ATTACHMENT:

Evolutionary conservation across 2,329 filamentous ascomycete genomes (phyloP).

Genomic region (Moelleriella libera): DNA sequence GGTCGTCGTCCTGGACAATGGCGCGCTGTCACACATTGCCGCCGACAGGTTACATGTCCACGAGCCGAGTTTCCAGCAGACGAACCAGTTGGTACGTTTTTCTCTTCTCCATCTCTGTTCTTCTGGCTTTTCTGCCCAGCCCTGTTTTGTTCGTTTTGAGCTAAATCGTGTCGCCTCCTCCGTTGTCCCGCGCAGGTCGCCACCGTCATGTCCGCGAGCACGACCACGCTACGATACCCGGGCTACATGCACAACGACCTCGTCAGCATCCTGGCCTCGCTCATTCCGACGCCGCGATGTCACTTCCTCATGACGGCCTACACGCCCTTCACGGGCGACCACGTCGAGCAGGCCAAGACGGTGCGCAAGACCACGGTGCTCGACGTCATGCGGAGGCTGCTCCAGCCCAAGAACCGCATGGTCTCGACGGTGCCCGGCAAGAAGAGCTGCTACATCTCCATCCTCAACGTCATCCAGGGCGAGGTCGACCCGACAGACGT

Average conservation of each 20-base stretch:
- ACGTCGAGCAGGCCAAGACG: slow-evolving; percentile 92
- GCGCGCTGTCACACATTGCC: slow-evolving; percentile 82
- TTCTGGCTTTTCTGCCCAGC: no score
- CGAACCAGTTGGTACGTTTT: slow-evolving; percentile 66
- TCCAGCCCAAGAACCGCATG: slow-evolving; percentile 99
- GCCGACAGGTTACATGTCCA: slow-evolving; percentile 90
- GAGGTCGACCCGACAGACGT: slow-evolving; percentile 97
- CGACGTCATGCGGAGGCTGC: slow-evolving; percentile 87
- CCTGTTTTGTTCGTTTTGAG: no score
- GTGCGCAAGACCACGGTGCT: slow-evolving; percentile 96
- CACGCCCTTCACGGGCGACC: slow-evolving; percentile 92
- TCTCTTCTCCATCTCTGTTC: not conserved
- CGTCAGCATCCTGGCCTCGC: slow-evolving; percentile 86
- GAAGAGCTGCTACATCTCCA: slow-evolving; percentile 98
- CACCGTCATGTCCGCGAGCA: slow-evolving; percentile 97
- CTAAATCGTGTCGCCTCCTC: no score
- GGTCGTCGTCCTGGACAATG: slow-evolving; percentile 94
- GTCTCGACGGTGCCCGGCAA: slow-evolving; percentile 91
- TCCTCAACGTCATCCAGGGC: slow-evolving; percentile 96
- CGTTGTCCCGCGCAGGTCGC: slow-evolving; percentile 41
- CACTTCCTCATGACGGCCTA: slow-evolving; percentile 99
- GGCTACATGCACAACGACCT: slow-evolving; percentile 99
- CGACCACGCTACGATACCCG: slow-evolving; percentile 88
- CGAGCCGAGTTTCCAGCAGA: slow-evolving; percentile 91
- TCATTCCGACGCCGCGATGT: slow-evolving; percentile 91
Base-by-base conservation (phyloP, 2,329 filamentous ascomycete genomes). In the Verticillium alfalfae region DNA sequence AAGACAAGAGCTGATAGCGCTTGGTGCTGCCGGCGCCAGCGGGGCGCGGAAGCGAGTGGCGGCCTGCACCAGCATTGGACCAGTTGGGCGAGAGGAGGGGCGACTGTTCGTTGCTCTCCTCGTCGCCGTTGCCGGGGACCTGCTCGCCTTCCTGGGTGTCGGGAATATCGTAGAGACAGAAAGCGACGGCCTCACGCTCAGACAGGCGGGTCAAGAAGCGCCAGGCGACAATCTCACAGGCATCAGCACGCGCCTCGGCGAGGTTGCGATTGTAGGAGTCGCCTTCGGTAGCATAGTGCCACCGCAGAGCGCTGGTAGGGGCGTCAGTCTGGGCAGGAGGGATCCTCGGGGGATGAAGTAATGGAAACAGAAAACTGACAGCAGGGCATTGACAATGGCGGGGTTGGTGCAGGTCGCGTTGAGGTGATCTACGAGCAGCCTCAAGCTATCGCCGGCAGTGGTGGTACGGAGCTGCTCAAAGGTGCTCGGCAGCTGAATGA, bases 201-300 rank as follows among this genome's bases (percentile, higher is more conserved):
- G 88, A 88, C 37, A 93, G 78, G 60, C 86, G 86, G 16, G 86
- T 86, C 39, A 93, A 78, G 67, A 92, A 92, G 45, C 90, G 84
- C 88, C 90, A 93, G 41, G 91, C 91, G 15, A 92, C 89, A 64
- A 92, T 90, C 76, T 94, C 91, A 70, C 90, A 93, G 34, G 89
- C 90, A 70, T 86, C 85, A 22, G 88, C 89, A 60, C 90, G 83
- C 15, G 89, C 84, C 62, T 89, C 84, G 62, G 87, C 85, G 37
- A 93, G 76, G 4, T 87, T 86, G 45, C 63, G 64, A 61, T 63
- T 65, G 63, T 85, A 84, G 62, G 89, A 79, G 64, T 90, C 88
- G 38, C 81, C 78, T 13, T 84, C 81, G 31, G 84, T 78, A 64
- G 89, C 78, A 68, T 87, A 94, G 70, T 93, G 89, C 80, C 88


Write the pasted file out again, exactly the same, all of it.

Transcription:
Evolutionary conservation across 2,329 filamentous ascomycete genomes (phyloP).

Genomic region (Moelleriella libera): DNA sequence GGTCGTCGTCCTGGACAATGGCGCGCTGTCACACATTGCCGCCGACAGGTTACATGTCCACGAGCCGAGTTTCCAGCAGACGAACCAGTTGGTACGTTTTTCTCTTCTCCATCTCTGTTCTTCTGGCTTTTCTGCCCAGCCCTGTTTTGTTCGTTTTGAGCTAAATCGTGTCGCCTCCTCCGTTGTCCCGCGCAGGTCGCCACCGTCATGTCCGCGAGCACGACCACGCTACGATACCCGGGCTACATGCACAACGACCTCGTCAGCATCCTGGCCTCGCTCATTCCGACGCCGCGATGTCACTTCCTCATGACGGCCTACACGCCCTTCACGGGCGACCACGTCGAGCAGGCCAAGACGGTGCGCAAGACCACGGTGCTCGACGTCATGCGGAGGCTGCTCCAGCCCAAGAACCGCATGGTCTCGACGGTGCCCGGCAAGAAGAGCTGCTACATCTCCATCCTCAACGTCATCCAGGGCGAGGTCGACCCGACAGACGT

Average conservation of each 20-base stretch:
- ACGTCGAGCAGGCCAAGACG: slow-evolving; percentile 92
- GCGCGCTGTCACACATTGCC: slow-evolving; percentile 82
- TTCTGGCTTTTCTGCCCAGC: no score
- CGAACCAGTTGGTACGTTTT: slow-evolving; percentile 66
- TCCAGCCCAAGAACCGCATG: slow-evolving; percentile 99
- GCCGACAGGTTACATGTCCA: slow-evolving; percentile 90
- GAGGTCGACCCGACAGACGT: slow-evolving; percentile 97
- CGACGTCATGCGGAGGCTGC: slow-evolving; percentile 87
- CCTGTTTTGTTCGTTTTGAG: no score
- GTGCGCAAGACCACGGTGCT: slow-evolving; percentile 96
- CACGCCCTTCACGGGCGACC: slow-evolving; percentile 92
- TCTCTTCTCCATCTCTGTTC: not conserved
- CGTCAGCATCCTGGCCTCGC: slow-evolving; percentile 86
- GAAGAGCTGCTACATCTCCA: slow-evolving; percentile 98
- CACCGTCATGTCCGCGAGCA: slow-evolving; percentile 97
- CTAAATCGTGTCGCCTCCTC: no score
- GGTCGTCGTCCTGGACAATG: slow-evolving; percentile 94
- GTCTCGACGGTGCCCGGCAA: slow-evolving; percentile 91
- TCCTCAACGTCATCCAGGGC: slow-evolving; percentile 96
- CGTTGTCCCGCGCAGGTCGC: slow-evolving; percentile 41
- CACTTCCTCATGACGGCCTA: slow-evolving; percentile 99
- GGCTACATGCACAACGACCT: slow-evolving; percentile 99
- CGACCACGCTACGATACCCG: slow-evolving; percentile 88
- CGAGCCGAGTTTCCAGCAGA: slow-evolving; percentile 91
- TCATTCCGACGCCGCGATGT: slow-evolving; percentile 91
Base-by-base conservation (phyloP, 2,329 filamentous ascomycete genomes). In the Verticillium alfalfae region DNA sequence AAGACAAGAGCTGATAGCGCTTGGTGCTGCCGGCGCCAGCGGGGCGCGGAAGCGAGTGGCGGCCTGCACCAGCATTGGACCAGTTGGGCGAGAGGAGGGGCGACTGTTCGTTGCTCTCCTCGTCGCCGTTGCCGGGGACCTGCTCGCCTTCCTGGGTGTCGGGAATATCGTAGAGACAGAAAGCGACGGCCTCACGCTCAGACAGGCGGGTCAAGAAGCGCCAGGCGACAATCTCACAGGCATCAGCACGCGCCTCGGCGAGGTTGCGATTGTAGGAGTCGCCTTCGGTAGCATAGTGCCACCGCAGAGCGCTGGTAGGGGCGTCAGTCTGGGCAGGAGGGATCCTCGGGGGATGAAGTAATGGAAACAGAAAACTGACAGCAGGGCATTGACAATGGCGGGGTTGGTGCAGGTCGCGTTGAGGTGATCTACGAGCAGCCTCAAGCTATCGCCGGCAGTGGTGGTACGGAGCTGCTCAAAGGTGCTCGGCAGCTGAATGA, bases 201-300 rank as follows among this genome's bases (percentile, higher is more conserved):
- G 88, A 88, C 37, A 93, G 78, G 60, C 86, G 86, G 16, G 86
- T 86, C 39, A 93, A 78, G 67, A 92, A 92, G 45, C 90, G 84
- C 88, C 90, A 93, G 41, G 91, C 91, G 15, A 92, C 89, A 64
- A 92, T 90, C 76, T 94, C 91, A 70, C 90, A 93, G 34, G 89
- C 90, A 70, T 86, C 85, A 22, G 88, C 89, A 60, C 90, G 83
- C 15, G 89, C 84, C 62, T 89, C 84, G 62, G 87, C 85, G 37
- A 93, G 76, G 4, T 87, T 86, G 45, C 63, G 64, A 61, T 63
- T 65, G 63, T 85, A 84, G 62, G 89, A 79, G 64, T 90, C 88
- G 38, C 81, C 78, T 13, T 84, C 81, G 31, G 84, T 78, A 64
- G 89, C 78, A 68, T 87, A 94, G 70, T 93, G 89, C 80, C 88